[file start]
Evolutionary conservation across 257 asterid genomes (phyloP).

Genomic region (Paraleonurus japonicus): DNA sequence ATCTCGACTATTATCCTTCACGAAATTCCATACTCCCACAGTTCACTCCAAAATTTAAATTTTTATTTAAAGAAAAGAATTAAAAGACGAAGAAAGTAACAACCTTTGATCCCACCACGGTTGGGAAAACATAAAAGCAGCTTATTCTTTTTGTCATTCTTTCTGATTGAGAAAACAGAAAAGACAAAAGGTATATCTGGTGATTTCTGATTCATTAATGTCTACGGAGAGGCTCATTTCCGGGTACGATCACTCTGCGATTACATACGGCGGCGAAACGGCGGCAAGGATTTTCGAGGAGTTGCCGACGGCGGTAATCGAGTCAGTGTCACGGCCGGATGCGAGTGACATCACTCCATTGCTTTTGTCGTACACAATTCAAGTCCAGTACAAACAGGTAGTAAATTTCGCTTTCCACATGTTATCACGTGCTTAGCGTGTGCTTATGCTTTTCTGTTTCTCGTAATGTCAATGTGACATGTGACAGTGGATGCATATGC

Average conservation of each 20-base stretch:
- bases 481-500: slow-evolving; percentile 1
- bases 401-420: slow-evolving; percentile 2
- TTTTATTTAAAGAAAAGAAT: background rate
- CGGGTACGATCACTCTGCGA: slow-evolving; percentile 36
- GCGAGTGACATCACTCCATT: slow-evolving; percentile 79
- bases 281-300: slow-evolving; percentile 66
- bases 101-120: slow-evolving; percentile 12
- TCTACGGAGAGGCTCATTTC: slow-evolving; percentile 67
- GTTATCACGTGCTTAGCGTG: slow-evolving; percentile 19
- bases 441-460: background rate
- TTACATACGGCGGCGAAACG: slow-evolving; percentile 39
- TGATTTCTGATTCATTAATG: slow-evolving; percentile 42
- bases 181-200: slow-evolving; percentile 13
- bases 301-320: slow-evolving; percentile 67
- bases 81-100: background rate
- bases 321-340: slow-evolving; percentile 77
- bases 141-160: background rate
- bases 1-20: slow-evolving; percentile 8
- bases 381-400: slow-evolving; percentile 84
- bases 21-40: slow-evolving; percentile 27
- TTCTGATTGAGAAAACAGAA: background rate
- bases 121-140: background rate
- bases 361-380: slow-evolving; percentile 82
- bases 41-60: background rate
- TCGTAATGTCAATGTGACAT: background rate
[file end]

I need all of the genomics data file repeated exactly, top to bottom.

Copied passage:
Evolutionary conservation across 257 asterid genomes (phyloP).

Genomic region (Paraleonurus japonicus): DNA sequence ATCTCGACTATTATCCTTCACGAAATTCCATACTCCCACAGTTCACTCCAAAATTTAAATTTTTATTTAAAGAAAAGAATTAAAAGACGAAGAAAGTAACAACCTTTGATCCCACCACGGTTGGGAAAACATAAAAGCAGCTTATTCTTTTTGTCATTCTTTCTGATTGAGAAAACAGAAAAGACAAAAGGTATATCTGGTGATTTCTGATTCATTAATGTCTACGGAGAGGCTCATTTCCGGGTACGATCACTCTGCGATTACATACGGCGGCGAAACGGCGGCAAGGATTTTCGAGGAGTTGCCGACGGCGGTAATCGAGTCAGTGTCACGGCCGGATGCGAGTGACATCACTCCATTGCTTTTGTCGTACACAATTCAAGTCCAGTACAAACAGGTAGTAAATTTCGCTTTCCACATGTTATCACGTGCTTAGCGTGTGCTTATGCTTTTCTGTTTCTCGTAATGTCAATGTGACATGTGACAGTGGATGCATATGC

Average conservation of each 20-base stretch:
- bases 481-500: slow-evolving; percentile 1
- bases 401-420: slow-evolving; percentile 2
- TTTTATTTAAAGAAAAGAAT: background rate
- CGGGTACGATCACTCTGCGA: slow-evolving; percentile 36
- GCGAGTGACATCACTCCATT: slow-evolving; percentile 79
- bases 281-300: slow-evolving; percentile 66
- bases 101-120: slow-evolving; percentile 12
- TCTACGGAGAGGCTCATTTC: slow-evolving; percentile 67
- GTTATCACGTGCTTAGCGTG: slow-evolving; percentile 19
- bases 441-460: background rate
- TTACATACGGCGGCGAAACG: slow-evolving; percentile 39
- TGATTTCTGATTCATTAATG: slow-evolving; percentile 42
- bases 181-200: slow-evolving; percentile 13
- bases 301-320: slow-evolving; percentile 67
- bases 81-100: background rate
- bases 321-340: slow-evolving; percentile 77
- bases 141-160: background rate
- bases 1-20: slow-evolving; percentile 8
- bases 381-400: slow-evolving; percentile 84
- bases 21-40: slow-evolving; percentile 27
- TTCTGATTGAGAAAACAGAA: background rate
- bases 121-140: background rate
- bases 361-380: slow-evolving; percentile 82
- bases 41-60: background rate
- TCGTAATGTCAATGTGACAT: background rate